For Not-for-Profit Organizations

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Throughout my career in public accounting, I have been fortunate to serve a large number of not-for-profit organizations of all types and sizes. I have tremendous respect and appreciation for the men and women who devote their careers to roles that advance valuable causes within these great organizations. Some of the most talented and visionary leaders I have worked with are the executive directors, board members, and other management team members in the not-for-profit sector. I commend all of these individuals for the positive difference their organizations are making in our communities!

As an advisor to not-for-profits, I am keenly aware that not-for-profit organizations face a significant amount of competition for the limited resources available to support the accomplishment of their missions. Much of this competition comes not only from for profit entities, but also from other not-for-profits. The Urban Institute’s publication entitled “The Nonprofit Sector in Brief 2015” notes that there were approximately 1.41 million nonprofits registered with the Internal Revenue Service (IRS) in 2013. Over 950,000 of these organizations were classified as public charities by the IRS in 2013, meaning that someone contributing to such organizations is able to record a charitable donation for income tax purposes when a donation is made. Even within the state of Utah there are a very large number of not-for-profit organizations competing for limited resources. Competition for funding is compounded by the fact that a large number of newly organized not-for-profit organizations are approved by the IRS each year. With so much competition, it is easy to see why many donation and grant funded not-for-profits feel continual pressure to secure the next dollar of funding.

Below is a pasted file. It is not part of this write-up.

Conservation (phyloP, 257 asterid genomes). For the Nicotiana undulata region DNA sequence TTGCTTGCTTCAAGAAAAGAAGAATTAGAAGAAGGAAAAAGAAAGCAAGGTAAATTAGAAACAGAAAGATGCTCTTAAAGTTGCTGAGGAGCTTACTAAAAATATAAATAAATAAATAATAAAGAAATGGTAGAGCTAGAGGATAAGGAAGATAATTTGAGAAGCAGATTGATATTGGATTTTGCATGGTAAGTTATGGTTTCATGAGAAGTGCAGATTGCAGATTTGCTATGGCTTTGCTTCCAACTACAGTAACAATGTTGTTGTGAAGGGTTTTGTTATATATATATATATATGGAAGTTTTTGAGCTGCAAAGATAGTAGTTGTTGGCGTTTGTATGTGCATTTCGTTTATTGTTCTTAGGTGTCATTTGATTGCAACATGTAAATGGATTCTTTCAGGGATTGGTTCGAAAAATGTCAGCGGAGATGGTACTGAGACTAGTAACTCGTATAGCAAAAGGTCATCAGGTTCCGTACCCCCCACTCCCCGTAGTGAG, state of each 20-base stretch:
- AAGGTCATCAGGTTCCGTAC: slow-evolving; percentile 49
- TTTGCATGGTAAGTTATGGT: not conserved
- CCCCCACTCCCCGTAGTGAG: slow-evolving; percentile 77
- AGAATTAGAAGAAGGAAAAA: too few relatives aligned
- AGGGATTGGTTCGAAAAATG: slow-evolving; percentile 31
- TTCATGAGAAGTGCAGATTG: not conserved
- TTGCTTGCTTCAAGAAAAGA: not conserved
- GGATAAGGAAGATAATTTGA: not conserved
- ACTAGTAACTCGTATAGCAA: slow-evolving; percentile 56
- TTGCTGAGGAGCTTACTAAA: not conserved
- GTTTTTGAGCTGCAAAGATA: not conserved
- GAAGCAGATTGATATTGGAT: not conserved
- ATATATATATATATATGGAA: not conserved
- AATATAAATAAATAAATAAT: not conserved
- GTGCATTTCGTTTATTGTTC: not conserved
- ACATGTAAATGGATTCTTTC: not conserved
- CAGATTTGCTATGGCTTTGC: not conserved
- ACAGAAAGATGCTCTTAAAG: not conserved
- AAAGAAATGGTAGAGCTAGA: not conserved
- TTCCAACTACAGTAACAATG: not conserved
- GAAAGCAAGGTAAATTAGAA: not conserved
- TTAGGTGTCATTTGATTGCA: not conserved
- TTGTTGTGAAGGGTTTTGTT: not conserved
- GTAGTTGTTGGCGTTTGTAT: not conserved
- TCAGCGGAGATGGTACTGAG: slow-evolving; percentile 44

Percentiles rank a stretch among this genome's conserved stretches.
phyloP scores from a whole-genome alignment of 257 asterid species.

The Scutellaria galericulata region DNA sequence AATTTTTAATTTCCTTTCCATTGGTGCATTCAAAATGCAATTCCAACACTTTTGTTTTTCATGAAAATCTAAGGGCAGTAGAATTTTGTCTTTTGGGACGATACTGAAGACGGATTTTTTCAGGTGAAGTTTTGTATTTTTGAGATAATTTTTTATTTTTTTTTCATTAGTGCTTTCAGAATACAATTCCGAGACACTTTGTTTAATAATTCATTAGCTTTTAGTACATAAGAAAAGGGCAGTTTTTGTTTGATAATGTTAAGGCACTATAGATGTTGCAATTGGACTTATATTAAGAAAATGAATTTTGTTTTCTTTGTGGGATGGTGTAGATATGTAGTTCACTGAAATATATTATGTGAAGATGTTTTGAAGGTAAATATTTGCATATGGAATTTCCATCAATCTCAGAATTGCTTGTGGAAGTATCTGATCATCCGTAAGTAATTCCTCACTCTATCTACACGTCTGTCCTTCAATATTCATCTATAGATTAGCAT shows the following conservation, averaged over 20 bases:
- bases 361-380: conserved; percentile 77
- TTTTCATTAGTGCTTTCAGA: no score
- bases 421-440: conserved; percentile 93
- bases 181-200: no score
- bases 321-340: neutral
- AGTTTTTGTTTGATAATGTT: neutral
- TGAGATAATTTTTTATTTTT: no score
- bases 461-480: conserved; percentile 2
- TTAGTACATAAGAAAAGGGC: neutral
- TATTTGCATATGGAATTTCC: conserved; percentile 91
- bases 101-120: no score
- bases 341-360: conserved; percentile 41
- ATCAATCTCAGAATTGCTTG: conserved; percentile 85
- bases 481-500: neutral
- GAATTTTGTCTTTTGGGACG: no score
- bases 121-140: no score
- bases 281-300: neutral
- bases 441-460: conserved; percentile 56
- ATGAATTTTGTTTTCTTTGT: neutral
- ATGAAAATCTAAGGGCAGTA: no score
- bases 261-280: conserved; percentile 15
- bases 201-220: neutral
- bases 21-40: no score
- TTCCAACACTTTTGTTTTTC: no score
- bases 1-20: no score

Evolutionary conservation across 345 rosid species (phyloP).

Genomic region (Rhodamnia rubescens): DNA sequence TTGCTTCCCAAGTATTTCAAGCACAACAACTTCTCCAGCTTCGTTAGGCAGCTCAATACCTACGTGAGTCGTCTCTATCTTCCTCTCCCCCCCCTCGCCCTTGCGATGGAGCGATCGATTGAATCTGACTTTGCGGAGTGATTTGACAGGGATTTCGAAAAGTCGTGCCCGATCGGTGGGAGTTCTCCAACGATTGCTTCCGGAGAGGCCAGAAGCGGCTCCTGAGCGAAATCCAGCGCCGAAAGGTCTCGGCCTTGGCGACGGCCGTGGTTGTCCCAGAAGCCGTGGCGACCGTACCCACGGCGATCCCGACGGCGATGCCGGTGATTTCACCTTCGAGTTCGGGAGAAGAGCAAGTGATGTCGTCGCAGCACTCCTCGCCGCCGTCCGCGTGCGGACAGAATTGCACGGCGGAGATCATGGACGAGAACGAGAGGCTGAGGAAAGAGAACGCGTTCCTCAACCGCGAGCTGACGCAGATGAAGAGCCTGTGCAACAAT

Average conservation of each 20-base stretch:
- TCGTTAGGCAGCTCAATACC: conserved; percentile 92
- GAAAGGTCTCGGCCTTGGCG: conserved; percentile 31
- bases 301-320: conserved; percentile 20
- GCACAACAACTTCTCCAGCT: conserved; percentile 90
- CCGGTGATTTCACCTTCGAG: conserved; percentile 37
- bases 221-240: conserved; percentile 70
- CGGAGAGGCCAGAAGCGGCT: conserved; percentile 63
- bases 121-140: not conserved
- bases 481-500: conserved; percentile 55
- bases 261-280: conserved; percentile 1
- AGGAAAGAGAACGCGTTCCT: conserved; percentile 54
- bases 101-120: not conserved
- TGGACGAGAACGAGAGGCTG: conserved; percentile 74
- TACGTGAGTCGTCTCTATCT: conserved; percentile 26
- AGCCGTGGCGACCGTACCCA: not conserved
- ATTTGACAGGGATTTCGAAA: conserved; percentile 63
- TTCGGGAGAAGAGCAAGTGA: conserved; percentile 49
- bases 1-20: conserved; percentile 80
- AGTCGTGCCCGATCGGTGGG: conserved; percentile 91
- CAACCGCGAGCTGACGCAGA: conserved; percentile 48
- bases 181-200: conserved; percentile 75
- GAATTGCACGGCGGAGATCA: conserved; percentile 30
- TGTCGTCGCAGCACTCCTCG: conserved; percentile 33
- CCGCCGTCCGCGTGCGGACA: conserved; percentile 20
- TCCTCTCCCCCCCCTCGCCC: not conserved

Over the years, I have heard a number of individuals express an interest in forming a not-for-profit organization. Quite often, these individuals, a family member, or a friend have been impacted or witnessed something in their lives that causes them deep feelings of sorrow or concern. This then leads to a sincere desire to do something to make a positive difference in the area of concern identified. This is very commendable and has led to the creation of many of the most well-known and respected not-for-profits in the United States. However, because of the significant competition among not-for-profits for donations and grants, I suggest the following steps be taken before a new not-for-profit entity is created:

  • Conduct research to determine whether other organizations in your area are already addressing, either partially or fully, the area of concern you have identified. For those with passion to make a difference, it is often very exciting to think about forming a new not-for-profit organization through which the identified area of concern will be addressed. However, if another organization or organizations are already providing services in a chosen area, the potential impact for good can often be even greater by simply joining the cause. This also results in financial efficiency simply from not duplicating administrative and overhead costs.
  • Evaluate whether donors/grantors will likely consider your cause worthy of funding. Only if you conclude that adequate funding will likely be available should you continue down the path of possibly creating a new not-for-profit.
    Consider other important factors such as who will manage the organization, who will serve on the board of directors, and how you will stay in compliance with tax and other laws and regulations. There are a number of good resources available to provide guidance on additional steps to be taken to organize a not-for-profit.